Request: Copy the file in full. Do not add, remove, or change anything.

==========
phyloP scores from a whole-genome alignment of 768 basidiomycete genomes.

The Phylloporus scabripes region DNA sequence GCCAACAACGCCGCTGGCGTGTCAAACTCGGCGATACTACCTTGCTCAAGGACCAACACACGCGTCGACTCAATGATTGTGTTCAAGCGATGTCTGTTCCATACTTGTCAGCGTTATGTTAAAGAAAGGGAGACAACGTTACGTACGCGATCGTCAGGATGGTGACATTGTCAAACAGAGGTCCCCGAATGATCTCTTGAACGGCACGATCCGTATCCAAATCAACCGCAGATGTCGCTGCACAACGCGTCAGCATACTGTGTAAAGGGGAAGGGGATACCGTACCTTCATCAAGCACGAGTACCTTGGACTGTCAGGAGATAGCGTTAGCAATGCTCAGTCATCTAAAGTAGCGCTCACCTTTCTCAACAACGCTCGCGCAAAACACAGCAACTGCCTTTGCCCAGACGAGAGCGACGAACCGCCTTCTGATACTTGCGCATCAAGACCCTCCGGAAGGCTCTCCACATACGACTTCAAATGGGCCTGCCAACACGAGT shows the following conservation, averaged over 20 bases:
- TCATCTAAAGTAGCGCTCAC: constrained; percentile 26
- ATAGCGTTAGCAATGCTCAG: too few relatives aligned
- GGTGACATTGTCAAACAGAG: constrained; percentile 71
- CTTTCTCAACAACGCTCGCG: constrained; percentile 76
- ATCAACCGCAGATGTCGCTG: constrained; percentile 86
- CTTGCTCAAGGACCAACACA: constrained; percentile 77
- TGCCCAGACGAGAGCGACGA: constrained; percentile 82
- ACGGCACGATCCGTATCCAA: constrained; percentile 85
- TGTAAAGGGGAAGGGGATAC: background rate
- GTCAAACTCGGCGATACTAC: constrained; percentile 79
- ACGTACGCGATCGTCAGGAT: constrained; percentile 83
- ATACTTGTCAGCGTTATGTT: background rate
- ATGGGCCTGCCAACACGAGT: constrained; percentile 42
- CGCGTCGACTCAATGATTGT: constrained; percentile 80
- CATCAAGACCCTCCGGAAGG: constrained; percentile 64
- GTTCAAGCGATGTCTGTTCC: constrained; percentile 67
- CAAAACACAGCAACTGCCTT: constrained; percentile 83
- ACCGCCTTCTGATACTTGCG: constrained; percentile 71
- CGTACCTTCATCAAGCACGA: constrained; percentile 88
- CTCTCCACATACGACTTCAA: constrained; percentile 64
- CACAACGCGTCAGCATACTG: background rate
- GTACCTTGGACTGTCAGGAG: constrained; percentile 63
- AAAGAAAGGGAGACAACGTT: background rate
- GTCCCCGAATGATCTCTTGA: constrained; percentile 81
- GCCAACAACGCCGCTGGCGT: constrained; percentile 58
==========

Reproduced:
phyloP scores from a whole-genome alignment of 768 basidiomycete genomes.

The Phylloporus scabripes region DNA sequence GCCAACAACGCCGCTGGCGTGTCAAACTCGGCGATACTACCTTGCTCAAGGACCAACACACGCGTCGACTCAATGATTGTGTTCAAGCGATGTCTGTTCCATACTTGTCAGCGTTATGTTAAAGAAAGGGAGACAACGTTACGTACGCGATCGTCAGGATGGTGACATTGTCAAACAGAGGTCCCCGAATGATCTCTTGAACGGCACGATCCGTATCCAAATCAACCGCAGATGTCGCTGCACAACGCGTCAGCATACTGTGTAAAGGGGAAGGGGATACCGTACCTTCATCAAGCACGAGTACCTTGGACTGTCAGGAGATAGCGTTAGCAATGCTCAGTCATCTAAAGTAGCGCTCACCTTTCTCAACAACGCTCGCGCAAAACACAGCAACTGCCTTTGCCCAGACGAGAGCGACGAACCGCCTTCTGATACTTGCGCATCAAGACCCTCCGGAAGGCTCTCCACATACGACTTCAAATGGGCCTGCCAACACGAGT shows the following conservation, averaged over 20 bases:
- TCATCTAAAGTAGCGCTCAC: constrained; percentile 26
- ATAGCGTTAGCAATGCTCAG: too few relatives aligned
- GGTGACATTGTCAAACAGAG: constrained; percentile 71
- CTTTCTCAACAACGCTCGCG: constrained; percentile 76
- ATCAACCGCAGATGTCGCTG: constrained; percentile 86
- CTTGCTCAAGGACCAACACA: constrained; percentile 77
- TGCCCAGACGAGAGCGACGA: constrained; percentile 82
- ACGGCACGATCCGTATCCAA: constrained; percentile 85
- TGTAAAGGGGAAGGGGATAC: background rate
- GTCAAACTCGGCGATACTAC: constrained; percentile 79
- ACGTACGCGATCGTCAGGAT: constrained; percentile 83
- ATACTTGTCAGCGTTATGTT: background rate
- ATGGGCCTGCCAACACGAGT: constrained; percentile 42
- CGCGTCGACTCAATGATTGT: constrained; percentile 80
- CATCAAGACCCTCCGGAAGG: constrained; percentile 64
- GTTCAAGCGATGTCTGTTCC: constrained; percentile 67
- CAAAACACAGCAACTGCCTT: constrained; percentile 83
- ACCGCCTTCTGATACTTGCG: constrained; percentile 71
- CGTACCTTCATCAAGCACGA: constrained; percentile 88
- CTCTCCACATACGACTTCAA: constrained; percentile 64
- CACAACGCGTCAGCATACTG: background rate
- GTACCTTGGACTGTCAGGAG: constrained; percentile 63
- AAAGAAAGGGAGACAACGTT: background rate
- GTCCCCGAATGATCTCTTGA: constrained; percentile 81
- GCCAACAACGCCGCTGGCGT: constrained; percentile 58